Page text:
As a parent, you want to make sure your child is always experiencing the best care, whether at home or in a school or daycare setting. If you have a young child with severe hearing loss, you may be worried that daycare facilities won’t be able to adequately meet your child’s needs.
Let’s examine what legal protections exist for children with severe hearing loss, as well as tips to make daycare settings more accommodating.
Required Reasonable Accommodations for Children With Hearing Loss
The Americans with Disabilities Act (ADA) ensures that childcare providers must:
- “Provide children and parents with disabilities with an equal opportunity to participate in the childcare center’s programs and services.”
- “Make reasonable modifications to their policies and practices to integrate children, parents, and guardians with disabilities into their programs unless doing so would constitute a fundamental alteration.”
What Does This Look Like?
The types of accommodations for children with severe hearing loss can vary a bit depending on individual needs and preferences. While not an exhaustive list, daycare providers should focus on the following to help children with hearing loss feel included in their environment.
- Minimize distracting sounds. This can be done in several ways. Make sure to close windows and other doors to the room to avoid outside noise. Turn off any music when you need a child’s full attention and try to choose a quiet place in the room for any activities that require a child with hearing loss to listen and communicate. You can also use carpets, drapes, rugs and pillows to help absorb excess sound.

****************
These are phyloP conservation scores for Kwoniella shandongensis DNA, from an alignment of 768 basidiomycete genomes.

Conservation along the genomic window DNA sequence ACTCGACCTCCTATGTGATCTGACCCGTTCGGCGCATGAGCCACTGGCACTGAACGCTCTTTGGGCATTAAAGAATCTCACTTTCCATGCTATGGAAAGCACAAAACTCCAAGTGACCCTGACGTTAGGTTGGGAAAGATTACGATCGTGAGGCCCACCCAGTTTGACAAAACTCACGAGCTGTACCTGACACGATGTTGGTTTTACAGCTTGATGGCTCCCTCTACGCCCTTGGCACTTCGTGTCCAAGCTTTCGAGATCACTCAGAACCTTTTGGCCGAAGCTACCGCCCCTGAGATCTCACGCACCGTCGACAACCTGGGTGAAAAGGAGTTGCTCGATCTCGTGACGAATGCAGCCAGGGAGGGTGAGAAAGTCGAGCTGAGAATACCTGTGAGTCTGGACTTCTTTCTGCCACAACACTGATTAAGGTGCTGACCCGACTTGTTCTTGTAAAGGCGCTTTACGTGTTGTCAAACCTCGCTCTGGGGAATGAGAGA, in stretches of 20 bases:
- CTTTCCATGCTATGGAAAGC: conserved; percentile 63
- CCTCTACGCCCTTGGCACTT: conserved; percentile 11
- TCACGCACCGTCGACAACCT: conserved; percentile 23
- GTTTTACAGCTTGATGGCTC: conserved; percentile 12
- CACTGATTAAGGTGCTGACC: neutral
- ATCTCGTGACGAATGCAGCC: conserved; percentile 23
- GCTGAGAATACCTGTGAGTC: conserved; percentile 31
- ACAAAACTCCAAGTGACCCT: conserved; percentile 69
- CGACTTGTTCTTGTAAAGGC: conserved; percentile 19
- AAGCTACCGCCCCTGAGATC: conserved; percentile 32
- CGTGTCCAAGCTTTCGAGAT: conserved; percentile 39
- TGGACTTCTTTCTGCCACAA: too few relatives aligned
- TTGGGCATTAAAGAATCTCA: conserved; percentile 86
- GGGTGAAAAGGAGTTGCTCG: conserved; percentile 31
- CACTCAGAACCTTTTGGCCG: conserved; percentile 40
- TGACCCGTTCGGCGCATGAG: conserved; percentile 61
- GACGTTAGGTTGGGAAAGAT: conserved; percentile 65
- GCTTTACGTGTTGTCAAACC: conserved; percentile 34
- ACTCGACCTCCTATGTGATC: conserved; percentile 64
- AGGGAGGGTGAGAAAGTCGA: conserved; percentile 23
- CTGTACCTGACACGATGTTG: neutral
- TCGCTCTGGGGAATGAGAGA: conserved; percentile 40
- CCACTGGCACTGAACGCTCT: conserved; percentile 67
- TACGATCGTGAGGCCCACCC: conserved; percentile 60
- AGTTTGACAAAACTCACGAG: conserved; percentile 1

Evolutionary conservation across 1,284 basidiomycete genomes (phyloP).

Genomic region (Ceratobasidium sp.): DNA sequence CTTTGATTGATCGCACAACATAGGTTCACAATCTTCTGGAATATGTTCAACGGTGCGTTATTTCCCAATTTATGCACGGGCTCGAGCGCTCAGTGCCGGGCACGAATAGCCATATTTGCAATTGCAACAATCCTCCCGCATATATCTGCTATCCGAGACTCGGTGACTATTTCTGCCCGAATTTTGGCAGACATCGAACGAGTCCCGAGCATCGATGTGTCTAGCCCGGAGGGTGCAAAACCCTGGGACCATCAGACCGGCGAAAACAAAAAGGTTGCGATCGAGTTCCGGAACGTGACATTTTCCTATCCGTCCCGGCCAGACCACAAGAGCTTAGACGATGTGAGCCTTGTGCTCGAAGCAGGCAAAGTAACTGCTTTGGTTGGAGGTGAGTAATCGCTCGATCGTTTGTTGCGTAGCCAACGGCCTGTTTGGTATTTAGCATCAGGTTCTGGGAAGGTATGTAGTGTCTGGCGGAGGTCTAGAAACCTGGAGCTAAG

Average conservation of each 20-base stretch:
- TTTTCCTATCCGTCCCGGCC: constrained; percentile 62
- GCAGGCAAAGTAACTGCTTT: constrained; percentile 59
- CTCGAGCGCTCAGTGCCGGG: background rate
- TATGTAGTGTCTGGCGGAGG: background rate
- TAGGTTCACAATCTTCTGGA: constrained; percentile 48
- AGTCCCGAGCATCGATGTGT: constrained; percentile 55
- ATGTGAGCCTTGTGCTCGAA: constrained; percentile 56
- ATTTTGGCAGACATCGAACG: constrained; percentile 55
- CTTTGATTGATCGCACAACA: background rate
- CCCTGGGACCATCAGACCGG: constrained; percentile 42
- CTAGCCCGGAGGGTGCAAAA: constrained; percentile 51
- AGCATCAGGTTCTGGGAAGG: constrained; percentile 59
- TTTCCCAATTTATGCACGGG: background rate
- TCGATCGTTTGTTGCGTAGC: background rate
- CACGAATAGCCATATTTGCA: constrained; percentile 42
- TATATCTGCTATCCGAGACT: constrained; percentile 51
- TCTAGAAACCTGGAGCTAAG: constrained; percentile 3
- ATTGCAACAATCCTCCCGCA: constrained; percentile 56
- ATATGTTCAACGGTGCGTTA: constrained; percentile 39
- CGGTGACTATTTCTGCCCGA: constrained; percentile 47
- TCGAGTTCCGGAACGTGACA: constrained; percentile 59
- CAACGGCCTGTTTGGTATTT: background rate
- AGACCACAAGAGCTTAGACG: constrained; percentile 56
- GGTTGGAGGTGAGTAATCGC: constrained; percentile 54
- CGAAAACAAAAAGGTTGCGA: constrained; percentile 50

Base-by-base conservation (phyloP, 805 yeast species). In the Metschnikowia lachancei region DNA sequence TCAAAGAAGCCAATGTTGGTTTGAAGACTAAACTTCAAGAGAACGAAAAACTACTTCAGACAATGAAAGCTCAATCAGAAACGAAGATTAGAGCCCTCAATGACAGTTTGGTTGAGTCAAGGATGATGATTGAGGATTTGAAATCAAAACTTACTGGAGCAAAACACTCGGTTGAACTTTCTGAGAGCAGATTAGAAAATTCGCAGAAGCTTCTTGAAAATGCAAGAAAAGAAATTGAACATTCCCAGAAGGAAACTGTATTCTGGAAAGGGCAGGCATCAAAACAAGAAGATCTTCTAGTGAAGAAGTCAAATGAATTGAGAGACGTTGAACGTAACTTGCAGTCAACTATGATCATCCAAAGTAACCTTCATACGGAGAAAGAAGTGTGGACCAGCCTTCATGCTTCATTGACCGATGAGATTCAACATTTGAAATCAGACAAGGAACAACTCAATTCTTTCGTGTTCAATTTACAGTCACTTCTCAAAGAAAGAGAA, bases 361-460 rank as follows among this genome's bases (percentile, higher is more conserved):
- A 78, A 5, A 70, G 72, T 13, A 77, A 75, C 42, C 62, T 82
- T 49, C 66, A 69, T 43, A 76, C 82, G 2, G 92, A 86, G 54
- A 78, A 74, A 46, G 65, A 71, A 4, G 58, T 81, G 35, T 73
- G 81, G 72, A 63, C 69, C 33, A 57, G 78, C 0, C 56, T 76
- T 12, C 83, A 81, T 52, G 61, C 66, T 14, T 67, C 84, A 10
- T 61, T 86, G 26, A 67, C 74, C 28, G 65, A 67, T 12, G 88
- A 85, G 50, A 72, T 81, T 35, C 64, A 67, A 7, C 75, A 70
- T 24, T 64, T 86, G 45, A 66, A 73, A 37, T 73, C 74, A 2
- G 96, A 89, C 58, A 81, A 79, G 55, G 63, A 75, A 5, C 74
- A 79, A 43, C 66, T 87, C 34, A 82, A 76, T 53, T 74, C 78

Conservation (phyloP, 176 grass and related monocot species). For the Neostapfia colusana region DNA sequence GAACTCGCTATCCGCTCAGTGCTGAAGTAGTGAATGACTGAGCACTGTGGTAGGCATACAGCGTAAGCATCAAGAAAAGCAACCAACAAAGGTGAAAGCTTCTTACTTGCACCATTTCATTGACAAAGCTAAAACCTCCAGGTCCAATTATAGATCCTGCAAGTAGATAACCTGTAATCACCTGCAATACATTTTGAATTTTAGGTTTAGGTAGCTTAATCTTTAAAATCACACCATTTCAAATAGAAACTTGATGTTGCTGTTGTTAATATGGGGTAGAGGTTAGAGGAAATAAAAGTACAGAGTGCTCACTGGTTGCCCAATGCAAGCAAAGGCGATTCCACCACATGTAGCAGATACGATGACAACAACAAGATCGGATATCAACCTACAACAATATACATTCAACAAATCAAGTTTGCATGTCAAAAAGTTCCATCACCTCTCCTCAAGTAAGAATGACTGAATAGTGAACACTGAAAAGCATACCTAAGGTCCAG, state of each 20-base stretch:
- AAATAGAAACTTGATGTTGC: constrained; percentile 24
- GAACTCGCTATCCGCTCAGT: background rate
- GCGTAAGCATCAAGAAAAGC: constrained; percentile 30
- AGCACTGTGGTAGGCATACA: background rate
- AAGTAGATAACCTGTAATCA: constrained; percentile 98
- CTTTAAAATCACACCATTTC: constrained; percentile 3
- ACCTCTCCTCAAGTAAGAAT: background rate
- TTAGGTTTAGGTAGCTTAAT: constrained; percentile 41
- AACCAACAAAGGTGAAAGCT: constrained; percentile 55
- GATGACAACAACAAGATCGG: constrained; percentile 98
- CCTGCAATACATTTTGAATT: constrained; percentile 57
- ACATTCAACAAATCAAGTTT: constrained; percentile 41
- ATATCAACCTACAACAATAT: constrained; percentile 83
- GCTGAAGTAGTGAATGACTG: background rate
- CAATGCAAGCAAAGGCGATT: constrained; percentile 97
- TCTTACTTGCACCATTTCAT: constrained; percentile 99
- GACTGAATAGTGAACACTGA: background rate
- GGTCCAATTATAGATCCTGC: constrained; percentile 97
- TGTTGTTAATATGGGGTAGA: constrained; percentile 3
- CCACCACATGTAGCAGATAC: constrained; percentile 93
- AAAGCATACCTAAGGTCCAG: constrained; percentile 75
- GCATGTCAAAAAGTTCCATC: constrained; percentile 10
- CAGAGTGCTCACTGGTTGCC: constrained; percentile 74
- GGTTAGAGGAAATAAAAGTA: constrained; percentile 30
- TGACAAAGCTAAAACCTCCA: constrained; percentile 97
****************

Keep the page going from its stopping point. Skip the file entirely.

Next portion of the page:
- Practice good communication strategies. When talking to a child with hearing loss, make eye contact before you start speaking. Try to always face them and avoid covering your mouth when talking as well. Using visual cues can also be helpful when conveying important information about activities.
- Include non-verbal activities. Things like artwork, playing with blocks or putting together puzzles are enjoyable and stimulating activities that require little demands when it comes to language and communication.
- Repeat stories and songs to increase language skills. Reading the same stories or singing the same songs encourages children to repeat refrains and certain lines. This can improve confidence and facilitate language development in those with pediatric hearing loss.
Concerned About Your Child’s Hearing?
The most important thing you can do if your child has hearing loss is to get their condition diagnosed and treated as quickly as possible. Pediatric hearing aids and cochlear implants are two tools that can significantly improve your child’s understanding of sounds.
While severe hearing loss is easier to detect, more moderate and mild cases can go undiagnosed for years. If your child seems as though they are struggling to hear, whether at the dinner table, school or out playing at Idylwood Beach Park, call the experts at Evergreen Speech and Hearing Clinic and schedule an appointment for an evaluation today.